If you’re feeling overwhelmed by rising interest rates and struggling to make ends meet, you don’t have to suffer alone.
The two national, not-for-profit services run free financial counselling helplines and chat services, to help individuals and small businesses navigate a way through financial hardship.
“We have seen the monthly repayments on a $500,000 mortgage rise by almost $980 since May 2022,” says Financial Counselling Australia CEO Fiona Guthrie. “That’s a massive chunk out of anyone’s budget and we are now seeing the fallout from this money coming out of people’s budgets. They are finding it harder to pay for other essentials – groceries, school fees and energy bills – and are feeling overwhelmed by news that further increases are in store.”
Ms Guthrie said it had taken some time for the cost-of-living pressures sparked by the rate rises to filter through, but the increase in calls to the National Debt Helpline had been pronounced in January and February, with a 29 per cent surge in calls and website visits compared with the same period in 2022.
“Financial counsellors are reporting that many people’s savings have now been eaten up, the mortgage buffers they managed to build up during COVID have been eroded and they are now struggling due to hefty increases in their mortgage repayments.
“We are also seeing tenants not only facing higher costs generally, but also grappling with hikes in their rent as landlords raise costs to cover their increased mortgage repayments.”
Ms Guthrie urged people to reach out for help from financial counsellors who could help people prioritise their expenses to weather the storm and help businesses deal with bill and cashflow challenges.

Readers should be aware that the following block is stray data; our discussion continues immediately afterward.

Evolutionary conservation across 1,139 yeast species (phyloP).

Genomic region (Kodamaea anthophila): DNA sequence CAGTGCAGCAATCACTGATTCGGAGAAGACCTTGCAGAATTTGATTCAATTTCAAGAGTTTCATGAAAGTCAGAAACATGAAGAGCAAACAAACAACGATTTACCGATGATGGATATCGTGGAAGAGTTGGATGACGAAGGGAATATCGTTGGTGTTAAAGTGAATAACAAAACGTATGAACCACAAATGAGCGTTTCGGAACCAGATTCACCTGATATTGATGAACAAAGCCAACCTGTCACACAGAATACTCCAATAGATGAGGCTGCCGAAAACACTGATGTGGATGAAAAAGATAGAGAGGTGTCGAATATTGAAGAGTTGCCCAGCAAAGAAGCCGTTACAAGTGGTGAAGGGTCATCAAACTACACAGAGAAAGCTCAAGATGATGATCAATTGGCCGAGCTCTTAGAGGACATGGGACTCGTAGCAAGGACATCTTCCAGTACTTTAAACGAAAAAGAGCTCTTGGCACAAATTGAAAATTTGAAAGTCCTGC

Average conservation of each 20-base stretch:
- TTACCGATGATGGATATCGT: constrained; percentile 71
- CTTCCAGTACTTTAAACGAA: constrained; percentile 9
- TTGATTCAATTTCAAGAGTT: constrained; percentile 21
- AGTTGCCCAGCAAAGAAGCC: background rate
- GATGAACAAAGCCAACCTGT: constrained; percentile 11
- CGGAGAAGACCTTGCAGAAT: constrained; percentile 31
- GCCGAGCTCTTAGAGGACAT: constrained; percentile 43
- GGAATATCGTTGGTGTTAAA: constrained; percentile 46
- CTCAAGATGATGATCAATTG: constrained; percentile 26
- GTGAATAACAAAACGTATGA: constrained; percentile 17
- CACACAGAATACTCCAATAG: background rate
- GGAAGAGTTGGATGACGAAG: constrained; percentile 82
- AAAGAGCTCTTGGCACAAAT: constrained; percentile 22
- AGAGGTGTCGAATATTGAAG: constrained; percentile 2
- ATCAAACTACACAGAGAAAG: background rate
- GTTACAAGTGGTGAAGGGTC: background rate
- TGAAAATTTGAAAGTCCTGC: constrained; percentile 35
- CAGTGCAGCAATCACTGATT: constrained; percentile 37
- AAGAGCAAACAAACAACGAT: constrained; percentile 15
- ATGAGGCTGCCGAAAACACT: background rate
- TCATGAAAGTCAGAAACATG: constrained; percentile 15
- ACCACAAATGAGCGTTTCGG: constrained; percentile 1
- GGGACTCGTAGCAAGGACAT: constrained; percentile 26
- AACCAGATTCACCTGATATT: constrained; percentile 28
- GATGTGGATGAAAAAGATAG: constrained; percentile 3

Financial counsellors provide free, confidential and independent advice. They know what support and options are available for a business owner or individual.
“We want people to know we’re here, we care and we’re free,” said Kirsty Robson, a counsellor who works with Consumer Action Law Centre for the NDH in Victoria. “We can help you prioritise your expenses to reduce the chance of missing that rates instalment or missing a rent payment.”
SBDH general manager Helen Davis said we tend to forget about small businesses being battered by rising rates, but many of them are going through the very same challenges as the wider community.
“Behind every small business is a person for a family, many of whom are really doing it tough and having to juggle competing personal and business expenditures,” Ms Davis said.
“We can go through their debts and cashflows to identify their options to help create a smoother and less anxious path ahead.”
Anyone in financial hardship can access financial counselling for free, without travelling anywhere or waiting for a face-to-face appointment.
Financial counsellors provide advice on a wide range of financial matters, including:
- Assistance accessing government grants and other relief
- Difficulties paying mortgages, rent or utility bills
- Negotiating with banks and other credit provider
- Accessing Centrelink payments
Anyone struggling financially can contact the National Debt Helpline on 1800 007 007 or visit ndh.org.au. Small business owners and sole traders can call the Small Business Debt Helpline on 1800 413 828 or visit sbdh.org.au.
CONTACT: Mike Bruce 0403 920 189 or [email protected]